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Probabilistic high‐impact rainfall forecasts from landfalling tropical cyclones using Warn‐on‐Forecast system
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    Q J R Meteorol Soc. 2020; 146: 2050– 2065.
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Probabilistic high‐impact rainfall forecasts from landfalling tropical cyclones using Warn‐on‐Forecast system
  • Description:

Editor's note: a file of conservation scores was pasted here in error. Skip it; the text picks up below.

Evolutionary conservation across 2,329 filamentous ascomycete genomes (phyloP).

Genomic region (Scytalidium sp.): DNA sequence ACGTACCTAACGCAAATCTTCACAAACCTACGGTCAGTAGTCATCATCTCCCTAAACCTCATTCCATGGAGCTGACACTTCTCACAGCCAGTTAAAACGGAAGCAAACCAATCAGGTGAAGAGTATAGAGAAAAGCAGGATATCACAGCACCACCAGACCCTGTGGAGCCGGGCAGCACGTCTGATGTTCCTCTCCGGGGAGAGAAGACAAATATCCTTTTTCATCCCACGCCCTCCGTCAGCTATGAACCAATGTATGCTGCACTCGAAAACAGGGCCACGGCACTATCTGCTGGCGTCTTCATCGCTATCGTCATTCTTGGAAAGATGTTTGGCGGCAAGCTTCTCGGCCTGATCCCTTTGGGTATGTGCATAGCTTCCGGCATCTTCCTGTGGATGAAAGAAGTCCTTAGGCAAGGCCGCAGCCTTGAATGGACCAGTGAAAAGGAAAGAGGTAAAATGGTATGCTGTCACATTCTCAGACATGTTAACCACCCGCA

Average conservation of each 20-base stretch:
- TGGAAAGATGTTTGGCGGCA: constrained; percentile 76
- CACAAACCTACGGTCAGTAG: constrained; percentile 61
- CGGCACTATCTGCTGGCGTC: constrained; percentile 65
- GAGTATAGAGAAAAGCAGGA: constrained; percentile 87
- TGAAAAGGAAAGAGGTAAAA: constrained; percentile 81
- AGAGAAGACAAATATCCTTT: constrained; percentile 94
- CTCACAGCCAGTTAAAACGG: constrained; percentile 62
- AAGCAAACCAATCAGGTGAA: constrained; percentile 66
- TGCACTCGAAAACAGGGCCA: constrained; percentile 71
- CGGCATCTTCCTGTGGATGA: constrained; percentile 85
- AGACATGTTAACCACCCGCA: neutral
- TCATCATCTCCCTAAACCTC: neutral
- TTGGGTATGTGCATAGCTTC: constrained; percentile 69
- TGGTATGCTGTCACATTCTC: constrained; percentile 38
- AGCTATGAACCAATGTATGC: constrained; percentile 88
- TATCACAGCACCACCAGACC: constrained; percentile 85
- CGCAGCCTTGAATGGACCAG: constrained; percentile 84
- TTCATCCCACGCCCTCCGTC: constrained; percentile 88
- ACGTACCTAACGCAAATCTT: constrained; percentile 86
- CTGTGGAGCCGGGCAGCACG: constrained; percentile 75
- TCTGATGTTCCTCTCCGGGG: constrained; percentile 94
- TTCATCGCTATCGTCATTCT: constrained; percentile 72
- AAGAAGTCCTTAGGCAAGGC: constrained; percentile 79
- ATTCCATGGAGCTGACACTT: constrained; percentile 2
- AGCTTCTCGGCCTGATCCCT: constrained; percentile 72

Intense rainfall and flash flooding from landfalling tropical cyclones (LTC) can have devastating impacts on human life and property in coastal areas. The years 2017 and 2018 are examples of how the North Atlantic LTCs can create widespread destruction in the United States. Better preparedness is needed to mitigate the impact from the violent LTCs and can be achieved by improving the accuracy of forecasts and increased lead‐time of guidance products. However, predicting the fine‐scale details of rain bands in LTC is very challenging. This study attempts to elucidate the potential of National Severe Storms Laboratory's convective‐scale ensemble analysis and prediction system, known as the Warn‐on‐Forecast System (WoFS), in improving 0–6 hr probabilistic intense rainfall forecasts from three recent LTCs in the United States. Results indicate that the frequent 15 min assimilation cycling can accurately analyse the small‐scale details from the LTC rain bands in the WoFS analyses. The WoFS 0–6 hr ensemble forecasts initialized from those analyses represent the location, intensity and spatial distribution of intense rainfall (with the potential to cause flash flooding) as well as low‐level rotation with reasonably good accuracy. The continuous flow of the frequently updated WoFS rainfall guidance has the potential to aid operational forecasters in issuing watches, warnings, and short‐term forecast products of life‐threatening LTC with higher spatial and temporal specificity.
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